Brazil Grace Clements Temple Summer

Music in Bahia

I finally got to check out some live music in Brazil!  What I have been waiting for my whole life.  Every Tuesday in Pelourinio, they have free concerts on the church steps, and music playing all around.  Myself, Armando, Miguelina and I went with the other students from the Dialogo School.

We all met at the bus stop and got on an extremely crowded bus where I was sat closer to strangers than I had my own sister.  After a short bus ride there we were dropped off at the end of the line and began walking towards the music.  A young girl selling peanuts, and tons of tents selling caiprihnias and other drinks greeted us.  The concert that is usually free ended up being 50 reails, which is 25 US dollars, so we decided to keep walking around.  We went down one street, where people began crowding.  We saw on the steps rows and rows of people waiting for music to begin.  This was the beginning of a night like nothing I had ever experienced.  My friends and I got a place pretty close to the front and got settled.  Without warning the music began and samba broke out!  As the night continued I got to move up closer and closer to the front.  By the end of the night I was dancing in the front row with some older Brazilian women I met.  One of them told me I was danced the samba “muito bom!” and kissed me on the cheek.  We both had really big smiles on our faces, and continued to dance.  This is something I can’t really picture happening in the US.  It was really special to me, how we could connect through the music even though my Portuguese did not take me very far and she did not speak English.  This was such a special night not only because the music was fun but also because everyone as a collective was part of the music.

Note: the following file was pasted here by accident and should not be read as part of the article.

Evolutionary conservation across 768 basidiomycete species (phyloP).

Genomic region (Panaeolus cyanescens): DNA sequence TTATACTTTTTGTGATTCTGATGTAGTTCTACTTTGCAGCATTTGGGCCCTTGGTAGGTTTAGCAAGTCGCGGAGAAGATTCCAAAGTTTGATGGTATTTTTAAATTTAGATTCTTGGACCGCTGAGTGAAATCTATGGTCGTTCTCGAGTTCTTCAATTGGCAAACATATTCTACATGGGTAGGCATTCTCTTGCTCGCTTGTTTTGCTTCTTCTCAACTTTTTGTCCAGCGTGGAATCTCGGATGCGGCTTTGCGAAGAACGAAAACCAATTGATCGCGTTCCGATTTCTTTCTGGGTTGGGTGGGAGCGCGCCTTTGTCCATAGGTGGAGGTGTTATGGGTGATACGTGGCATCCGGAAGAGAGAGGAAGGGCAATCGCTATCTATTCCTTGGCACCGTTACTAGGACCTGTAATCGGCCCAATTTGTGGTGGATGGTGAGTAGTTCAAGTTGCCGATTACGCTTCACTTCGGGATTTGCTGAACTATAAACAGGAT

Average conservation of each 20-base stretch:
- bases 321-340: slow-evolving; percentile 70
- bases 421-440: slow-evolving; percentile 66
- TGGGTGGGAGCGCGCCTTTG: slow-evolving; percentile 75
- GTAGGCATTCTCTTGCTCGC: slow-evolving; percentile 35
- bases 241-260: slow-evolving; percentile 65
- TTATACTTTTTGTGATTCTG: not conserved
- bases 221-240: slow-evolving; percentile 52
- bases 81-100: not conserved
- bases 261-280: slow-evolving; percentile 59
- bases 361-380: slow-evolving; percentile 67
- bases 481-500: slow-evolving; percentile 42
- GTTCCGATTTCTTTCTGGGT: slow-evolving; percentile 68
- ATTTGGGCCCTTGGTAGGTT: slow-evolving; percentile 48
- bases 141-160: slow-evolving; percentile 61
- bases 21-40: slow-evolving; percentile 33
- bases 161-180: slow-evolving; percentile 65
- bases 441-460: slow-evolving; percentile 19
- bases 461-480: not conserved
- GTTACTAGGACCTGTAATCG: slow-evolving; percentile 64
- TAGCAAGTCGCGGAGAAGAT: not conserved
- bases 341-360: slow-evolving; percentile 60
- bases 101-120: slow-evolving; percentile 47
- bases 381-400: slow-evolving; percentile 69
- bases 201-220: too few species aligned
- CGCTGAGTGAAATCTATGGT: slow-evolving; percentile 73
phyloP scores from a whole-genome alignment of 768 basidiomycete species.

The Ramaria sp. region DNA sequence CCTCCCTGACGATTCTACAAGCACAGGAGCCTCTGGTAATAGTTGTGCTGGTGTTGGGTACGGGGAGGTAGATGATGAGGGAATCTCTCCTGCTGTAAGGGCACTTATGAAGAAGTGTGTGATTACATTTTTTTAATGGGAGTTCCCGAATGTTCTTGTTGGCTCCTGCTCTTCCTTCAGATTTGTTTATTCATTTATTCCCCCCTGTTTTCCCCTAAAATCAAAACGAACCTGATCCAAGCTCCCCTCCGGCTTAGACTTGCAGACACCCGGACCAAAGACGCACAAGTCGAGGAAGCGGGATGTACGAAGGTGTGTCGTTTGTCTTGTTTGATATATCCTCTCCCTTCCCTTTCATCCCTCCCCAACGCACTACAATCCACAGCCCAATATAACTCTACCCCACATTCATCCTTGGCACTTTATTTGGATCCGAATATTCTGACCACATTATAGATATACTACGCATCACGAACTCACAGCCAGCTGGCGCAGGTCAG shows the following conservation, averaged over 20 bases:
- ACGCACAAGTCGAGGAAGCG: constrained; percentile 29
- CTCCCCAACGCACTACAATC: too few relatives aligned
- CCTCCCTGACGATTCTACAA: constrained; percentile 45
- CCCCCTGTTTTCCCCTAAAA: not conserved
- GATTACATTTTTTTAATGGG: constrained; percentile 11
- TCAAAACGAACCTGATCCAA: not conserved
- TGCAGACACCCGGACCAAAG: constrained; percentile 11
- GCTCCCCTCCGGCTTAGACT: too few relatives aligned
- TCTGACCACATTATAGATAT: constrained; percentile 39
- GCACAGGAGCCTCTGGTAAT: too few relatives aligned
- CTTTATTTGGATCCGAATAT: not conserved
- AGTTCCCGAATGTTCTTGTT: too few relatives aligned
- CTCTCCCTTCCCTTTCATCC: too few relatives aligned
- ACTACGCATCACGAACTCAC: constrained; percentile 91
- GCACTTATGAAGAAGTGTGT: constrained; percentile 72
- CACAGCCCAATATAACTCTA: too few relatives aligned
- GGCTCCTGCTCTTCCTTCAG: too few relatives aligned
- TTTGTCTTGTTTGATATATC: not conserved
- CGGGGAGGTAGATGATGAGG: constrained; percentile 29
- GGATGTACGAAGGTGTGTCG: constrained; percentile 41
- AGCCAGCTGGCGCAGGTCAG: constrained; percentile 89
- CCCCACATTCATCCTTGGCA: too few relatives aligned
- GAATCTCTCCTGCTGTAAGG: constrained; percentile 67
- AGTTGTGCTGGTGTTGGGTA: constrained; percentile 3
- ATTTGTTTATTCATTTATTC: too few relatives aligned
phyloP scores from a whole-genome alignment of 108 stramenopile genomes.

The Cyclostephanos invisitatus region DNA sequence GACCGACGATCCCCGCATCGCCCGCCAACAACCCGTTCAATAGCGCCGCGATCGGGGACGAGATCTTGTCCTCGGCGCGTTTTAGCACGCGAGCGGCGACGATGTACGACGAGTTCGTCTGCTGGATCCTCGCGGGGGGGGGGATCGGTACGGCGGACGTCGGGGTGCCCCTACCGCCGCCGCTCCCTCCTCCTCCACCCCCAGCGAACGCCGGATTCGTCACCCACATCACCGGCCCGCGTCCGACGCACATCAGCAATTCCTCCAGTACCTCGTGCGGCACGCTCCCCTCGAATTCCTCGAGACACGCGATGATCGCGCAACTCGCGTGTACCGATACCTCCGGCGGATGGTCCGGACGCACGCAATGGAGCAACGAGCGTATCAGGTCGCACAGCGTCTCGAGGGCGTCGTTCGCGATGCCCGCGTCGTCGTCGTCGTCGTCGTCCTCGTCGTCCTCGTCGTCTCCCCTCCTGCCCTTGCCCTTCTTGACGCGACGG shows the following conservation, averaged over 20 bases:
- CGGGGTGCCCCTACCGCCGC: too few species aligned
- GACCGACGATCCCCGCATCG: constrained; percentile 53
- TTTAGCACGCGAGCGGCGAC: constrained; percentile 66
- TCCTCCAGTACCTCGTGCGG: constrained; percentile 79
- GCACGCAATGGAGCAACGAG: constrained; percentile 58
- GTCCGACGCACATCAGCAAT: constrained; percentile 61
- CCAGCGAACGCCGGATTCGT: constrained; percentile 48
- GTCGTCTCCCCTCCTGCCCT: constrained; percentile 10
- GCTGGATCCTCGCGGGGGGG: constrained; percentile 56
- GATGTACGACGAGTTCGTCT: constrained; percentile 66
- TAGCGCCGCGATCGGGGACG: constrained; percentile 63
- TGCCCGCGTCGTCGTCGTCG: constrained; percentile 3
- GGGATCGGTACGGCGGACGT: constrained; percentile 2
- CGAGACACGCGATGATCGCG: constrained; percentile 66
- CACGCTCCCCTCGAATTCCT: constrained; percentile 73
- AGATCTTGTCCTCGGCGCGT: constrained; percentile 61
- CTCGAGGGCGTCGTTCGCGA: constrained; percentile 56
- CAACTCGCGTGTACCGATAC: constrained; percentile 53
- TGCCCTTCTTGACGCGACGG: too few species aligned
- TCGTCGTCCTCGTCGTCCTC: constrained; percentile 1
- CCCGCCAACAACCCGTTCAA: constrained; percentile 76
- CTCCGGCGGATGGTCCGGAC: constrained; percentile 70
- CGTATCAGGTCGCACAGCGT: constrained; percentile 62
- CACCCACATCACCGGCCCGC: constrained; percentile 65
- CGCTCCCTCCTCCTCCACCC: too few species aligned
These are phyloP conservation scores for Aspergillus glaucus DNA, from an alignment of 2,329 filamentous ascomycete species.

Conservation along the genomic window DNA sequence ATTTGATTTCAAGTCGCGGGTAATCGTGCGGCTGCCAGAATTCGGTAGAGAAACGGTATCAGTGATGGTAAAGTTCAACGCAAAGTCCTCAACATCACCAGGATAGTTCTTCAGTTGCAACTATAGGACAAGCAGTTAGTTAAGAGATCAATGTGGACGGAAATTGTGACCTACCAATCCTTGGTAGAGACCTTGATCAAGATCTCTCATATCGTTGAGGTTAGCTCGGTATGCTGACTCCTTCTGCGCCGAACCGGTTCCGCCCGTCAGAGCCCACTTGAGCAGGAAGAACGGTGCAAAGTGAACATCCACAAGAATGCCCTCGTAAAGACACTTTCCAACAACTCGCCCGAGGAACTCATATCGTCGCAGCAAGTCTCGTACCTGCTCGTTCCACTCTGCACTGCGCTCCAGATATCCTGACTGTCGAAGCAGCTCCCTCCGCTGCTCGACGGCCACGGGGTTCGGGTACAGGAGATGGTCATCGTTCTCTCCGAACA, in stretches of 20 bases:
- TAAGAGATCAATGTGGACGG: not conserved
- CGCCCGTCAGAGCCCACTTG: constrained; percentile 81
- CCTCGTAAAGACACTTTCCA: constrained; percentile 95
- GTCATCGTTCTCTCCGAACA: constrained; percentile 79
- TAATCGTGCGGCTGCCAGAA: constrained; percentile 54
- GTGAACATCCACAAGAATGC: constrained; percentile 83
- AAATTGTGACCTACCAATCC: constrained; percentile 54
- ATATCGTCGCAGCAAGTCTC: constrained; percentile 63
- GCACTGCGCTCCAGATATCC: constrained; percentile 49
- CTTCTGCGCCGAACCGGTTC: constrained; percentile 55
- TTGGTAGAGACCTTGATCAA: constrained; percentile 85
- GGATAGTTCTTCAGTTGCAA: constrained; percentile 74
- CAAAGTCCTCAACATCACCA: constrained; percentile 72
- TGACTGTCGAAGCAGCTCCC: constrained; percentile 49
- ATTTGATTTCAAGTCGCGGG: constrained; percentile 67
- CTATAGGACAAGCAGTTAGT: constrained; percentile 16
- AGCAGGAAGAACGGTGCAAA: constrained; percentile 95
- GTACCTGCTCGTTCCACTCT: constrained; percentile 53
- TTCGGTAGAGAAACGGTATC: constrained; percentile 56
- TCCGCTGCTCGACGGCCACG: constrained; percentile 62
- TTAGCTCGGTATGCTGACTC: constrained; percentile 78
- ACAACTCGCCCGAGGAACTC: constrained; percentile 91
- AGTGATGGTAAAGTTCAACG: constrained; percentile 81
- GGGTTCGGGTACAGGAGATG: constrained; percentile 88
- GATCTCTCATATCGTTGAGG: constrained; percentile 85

Tomorrow night I am going to try my hands at a jam session.  This is a pretty big deal, because I usually don’t even go to jam sessions in the US for fear of my hand falling off from playing drums behind too many horn solos.  However, I am really excited to see how the Brazilians do it, and maybe I’ll have a thing or two to show the Americans when I get back!  I highly doubt that I will school any of the Brazilians on rhythm, most of these people have been playing drums since age four!

Leave a Reply

Fill in your details below or click an icon to log in: Logo

You are commenting using your account. Log Out /  Change )

Google photo

You are commenting using your Google account. Log Out /  Change )

Twitter picture

You are commenting using your Twitter account. Log Out /  Change )

Facebook photo

You are commenting using your Facebook account. Log Out /  Change )

Connecting to %s

This site uses Akismet to reduce spam. Learn how your comment data is processed.

%d bloggers like this: